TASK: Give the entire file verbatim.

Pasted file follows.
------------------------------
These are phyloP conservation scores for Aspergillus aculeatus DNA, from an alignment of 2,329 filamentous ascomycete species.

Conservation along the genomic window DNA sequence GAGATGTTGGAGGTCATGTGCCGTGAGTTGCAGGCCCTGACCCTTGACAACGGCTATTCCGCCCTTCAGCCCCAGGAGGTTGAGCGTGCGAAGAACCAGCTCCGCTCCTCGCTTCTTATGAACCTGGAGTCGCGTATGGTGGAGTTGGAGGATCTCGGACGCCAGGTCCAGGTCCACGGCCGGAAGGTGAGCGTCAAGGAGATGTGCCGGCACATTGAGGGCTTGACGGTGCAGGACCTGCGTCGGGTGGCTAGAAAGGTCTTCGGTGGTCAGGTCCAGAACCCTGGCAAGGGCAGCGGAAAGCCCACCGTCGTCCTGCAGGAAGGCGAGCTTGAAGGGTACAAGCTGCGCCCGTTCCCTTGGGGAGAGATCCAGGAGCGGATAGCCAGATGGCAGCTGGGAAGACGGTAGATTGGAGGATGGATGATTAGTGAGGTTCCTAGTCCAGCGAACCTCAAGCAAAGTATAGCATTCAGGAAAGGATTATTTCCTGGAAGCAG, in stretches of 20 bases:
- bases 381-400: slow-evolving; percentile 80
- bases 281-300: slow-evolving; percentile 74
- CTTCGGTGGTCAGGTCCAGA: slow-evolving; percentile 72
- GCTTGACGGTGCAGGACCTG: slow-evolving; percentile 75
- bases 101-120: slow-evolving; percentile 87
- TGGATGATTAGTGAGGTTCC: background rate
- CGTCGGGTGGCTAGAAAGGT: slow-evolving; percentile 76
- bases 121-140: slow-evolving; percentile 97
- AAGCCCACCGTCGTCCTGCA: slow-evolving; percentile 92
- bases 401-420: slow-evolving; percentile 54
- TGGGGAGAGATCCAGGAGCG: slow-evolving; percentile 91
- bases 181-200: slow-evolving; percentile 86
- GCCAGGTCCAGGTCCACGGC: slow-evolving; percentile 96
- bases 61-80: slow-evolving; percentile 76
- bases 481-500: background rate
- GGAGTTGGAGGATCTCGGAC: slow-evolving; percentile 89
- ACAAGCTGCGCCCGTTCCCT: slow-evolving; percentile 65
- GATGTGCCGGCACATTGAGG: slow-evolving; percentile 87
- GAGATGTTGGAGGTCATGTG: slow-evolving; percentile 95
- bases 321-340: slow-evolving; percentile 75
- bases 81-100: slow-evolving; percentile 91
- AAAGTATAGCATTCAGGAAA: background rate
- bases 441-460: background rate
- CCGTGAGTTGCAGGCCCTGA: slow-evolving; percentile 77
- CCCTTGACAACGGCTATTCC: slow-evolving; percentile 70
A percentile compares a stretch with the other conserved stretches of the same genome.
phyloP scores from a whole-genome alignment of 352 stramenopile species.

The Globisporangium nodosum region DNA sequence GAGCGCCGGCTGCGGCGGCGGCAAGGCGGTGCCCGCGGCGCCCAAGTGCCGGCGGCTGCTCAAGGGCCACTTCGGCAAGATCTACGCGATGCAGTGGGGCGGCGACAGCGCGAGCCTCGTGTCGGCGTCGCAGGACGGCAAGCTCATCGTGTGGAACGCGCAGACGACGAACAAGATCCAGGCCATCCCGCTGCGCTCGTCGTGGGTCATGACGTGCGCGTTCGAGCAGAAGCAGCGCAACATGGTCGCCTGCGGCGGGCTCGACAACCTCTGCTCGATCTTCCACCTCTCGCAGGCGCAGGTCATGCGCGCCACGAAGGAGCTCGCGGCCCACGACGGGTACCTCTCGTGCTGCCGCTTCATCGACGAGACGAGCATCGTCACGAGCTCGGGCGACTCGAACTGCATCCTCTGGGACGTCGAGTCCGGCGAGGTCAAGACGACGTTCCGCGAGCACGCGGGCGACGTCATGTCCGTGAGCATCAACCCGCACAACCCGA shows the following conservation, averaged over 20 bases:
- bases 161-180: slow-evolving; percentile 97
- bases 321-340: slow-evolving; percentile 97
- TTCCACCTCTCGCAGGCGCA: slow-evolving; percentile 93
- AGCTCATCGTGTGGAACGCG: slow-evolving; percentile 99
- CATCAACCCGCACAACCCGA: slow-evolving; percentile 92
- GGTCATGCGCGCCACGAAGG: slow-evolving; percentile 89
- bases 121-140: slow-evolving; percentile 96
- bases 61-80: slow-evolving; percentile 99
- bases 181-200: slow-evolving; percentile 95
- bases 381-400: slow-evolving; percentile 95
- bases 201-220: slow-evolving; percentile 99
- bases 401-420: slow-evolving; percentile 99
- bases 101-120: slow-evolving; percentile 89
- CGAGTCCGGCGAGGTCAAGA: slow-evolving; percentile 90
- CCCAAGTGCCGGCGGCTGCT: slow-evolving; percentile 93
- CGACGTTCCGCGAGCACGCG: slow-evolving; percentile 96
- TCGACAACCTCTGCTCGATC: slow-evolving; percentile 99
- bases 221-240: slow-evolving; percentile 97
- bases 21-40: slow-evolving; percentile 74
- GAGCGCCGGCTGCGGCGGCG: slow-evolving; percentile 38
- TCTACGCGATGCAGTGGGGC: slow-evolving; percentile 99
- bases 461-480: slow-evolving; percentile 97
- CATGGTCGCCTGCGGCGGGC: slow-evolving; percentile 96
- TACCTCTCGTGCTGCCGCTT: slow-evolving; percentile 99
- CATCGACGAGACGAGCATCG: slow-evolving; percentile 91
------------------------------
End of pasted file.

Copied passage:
These are phyloP conservation scores for Aspergillus aculeatus DNA, from an alignment of 2,329 filamentous ascomycete species.

Conservation along the genomic window DNA sequence GAGATGTTGGAGGTCATGTGCCGTGAGTTGCAGGCCCTGACCCTTGACAACGGCTATTCCGCCCTTCAGCCCCAGGAGGTTGAGCGTGCGAAGAACCAGCTCCGCTCCTCGCTTCTTATGAACCTGGAGTCGCGTATGGTGGAGTTGGAGGATCTCGGACGCCAGGTCCAGGTCCACGGCCGGAAGGTGAGCGTCAAGGAGATGTGCCGGCACATTGAGGGCTTGACGGTGCAGGACCTGCGTCGGGTGGCTAGAAAGGTCTTCGGTGGTCAGGTCCAGAACCCTGGCAAGGGCAGCGGAAAGCCCACCGTCGTCCTGCAGGAAGGCGAGCTTGAAGGGTACAAGCTGCGCCCGTTCCCTTGGGGAGAGATCCAGGAGCGGATAGCCAGATGGCAGCTGGGAAGACGGTAGATTGGAGGATGGATGATTAGTGAGGTTCCTAGTCCAGCGAACCTCAAGCAAAGTATAGCATTCAGGAAAGGATTATTTCCTGGAAGCAG, in stretches of 20 bases:
- bases 381-400: slow-evolving; percentile 80
- bases 281-300: slow-evolving; percentile 74
- CTTCGGTGGTCAGGTCCAGA: slow-evolving; percentile 72
- GCTTGACGGTGCAGGACCTG: slow-evolving; percentile 75
- bases 101-120: slow-evolving; percentile 87
- TGGATGATTAGTGAGGTTCC: background rate
- CGTCGGGTGGCTAGAAAGGT: slow-evolving; percentile 76
- bases 121-140: slow-evolving; percentile 97
- AAGCCCACCGTCGTCCTGCA: slow-evolving; percentile 92
- bases 401-420: slow-evolving; percentile 54
- TGGGGAGAGATCCAGGAGCG: slow-evolving; percentile 91
- bases 181-200: slow-evolving; percentile 86
- GCCAGGTCCAGGTCCACGGC: slow-evolving; percentile 96
- bases 61-80: slow-evolving; percentile 76
- bases 481-500: background rate
- GGAGTTGGAGGATCTCGGAC: slow-evolving; percentile 89
- ACAAGCTGCGCCCGTTCCCT: slow-evolving; percentile 65
- GATGTGCCGGCACATTGAGG: slow-evolving; percentile 87
- GAGATGTTGGAGGTCATGTG: slow-evolving; percentile 95
- bases 321-340: slow-evolving; percentile 75
- bases 81-100: slow-evolving; percentile 91
- AAAGTATAGCATTCAGGAAA: background rate
- bases 441-460: background rate
- CCGTGAGTTGCAGGCCCTGA: slow-evolving; percentile 77
- CCCTTGACAACGGCTATTCC: slow-evolving; percentile 70
A percentile compares a stretch with the other conserved stretches of the same genome.
phyloP scores from a whole-genome alignment of 352 stramenopile species.

The Globisporangium nodosum region DNA sequence GAGCGCCGGCTGCGGCGGCGGCAAGGCGGTGCCCGCGGCGCCCAAGTGCCGGCGGCTGCTCAAGGGCCACTTCGGCAAGATCTACGCGATGCAGTGGGGCGGCGACAGCGCGAGCCTCGTGTCGGCGTCGCAGGACGGCAAGCTCATCGTGTGGAACGCGCAGACGACGAACAAGATCCAGGCCATCCCGCTGCGCTCGTCGTGGGTCATGACGTGCGCGTTCGAGCAGAAGCAGCGCAACATGGTCGCCTGCGGCGGGCTCGACAACCTCTGCTCGATCTTCCACCTCTCGCAGGCGCAGGTCATGCGCGCCACGAAGGAGCTCGCGGCCCACGACGGGTACCTCTCGTGCTGCCGCTTCATCGACGAGACGAGCATCGTCACGAGCTCGGGCGACTCGAACTGCATCCTCTGGGACGTCGAGTCCGGCGAGGTCAAGACGACGTTCCGCGAGCACGCGGGCGACGTCATGTCCGTGAGCATCAACCCGCACAACCCGA shows the following conservation, averaged over 20 bases:
- bases 161-180: slow-evolving; percentile 97
- bases 321-340: slow-evolving; percentile 97
- TTCCACCTCTCGCAGGCGCA: slow-evolving; percentile 93
- AGCTCATCGTGTGGAACGCG: slow-evolving; percentile 99
- CATCAACCCGCACAACCCGA: slow-evolving; percentile 92
- GGTCATGCGCGCCACGAAGG: slow-evolving; percentile 89
- bases 121-140: slow-evolving; percentile 96
- bases 61-80: slow-evolving; percentile 99
- bases 181-200: slow-evolving; percentile 95
- bases 381-400: slow-evolving; percentile 95
- bases 201-220: slow-evolving; percentile 99
- bases 401-420: slow-evolving; percentile 99
- bases 101-120: slow-evolving; percentile 89
- CGAGTCCGGCGAGGTCAAGA: slow-evolving; percentile 90
- CCCAAGTGCCGGCGGCTGCT: slow-evolving; percentile 93
- CGACGTTCCGCGAGCACGCG: slow-evolving; percentile 96
- TCGACAACCTCTGCTCGATC: slow-evolving; percentile 99
- bases 221-240: slow-evolving; percentile 97
- bases 21-40: slow-evolving; percentile 74
- GAGCGCCGGCTGCGGCGGCG: slow-evolving; percentile 38
- TCTACGCGATGCAGTGGGGC: slow-evolving; percentile 99
- bases 461-480: slow-evolving; percentile 97
- CATGGTCGCCTGCGGCGGGC: slow-evolving; percentile 96
- TACCTCTCGTGCTGCCGCTT: slow-evolving; percentile 99
- CATCGACGAGACGAGCATCG: slow-evolving; percentile 91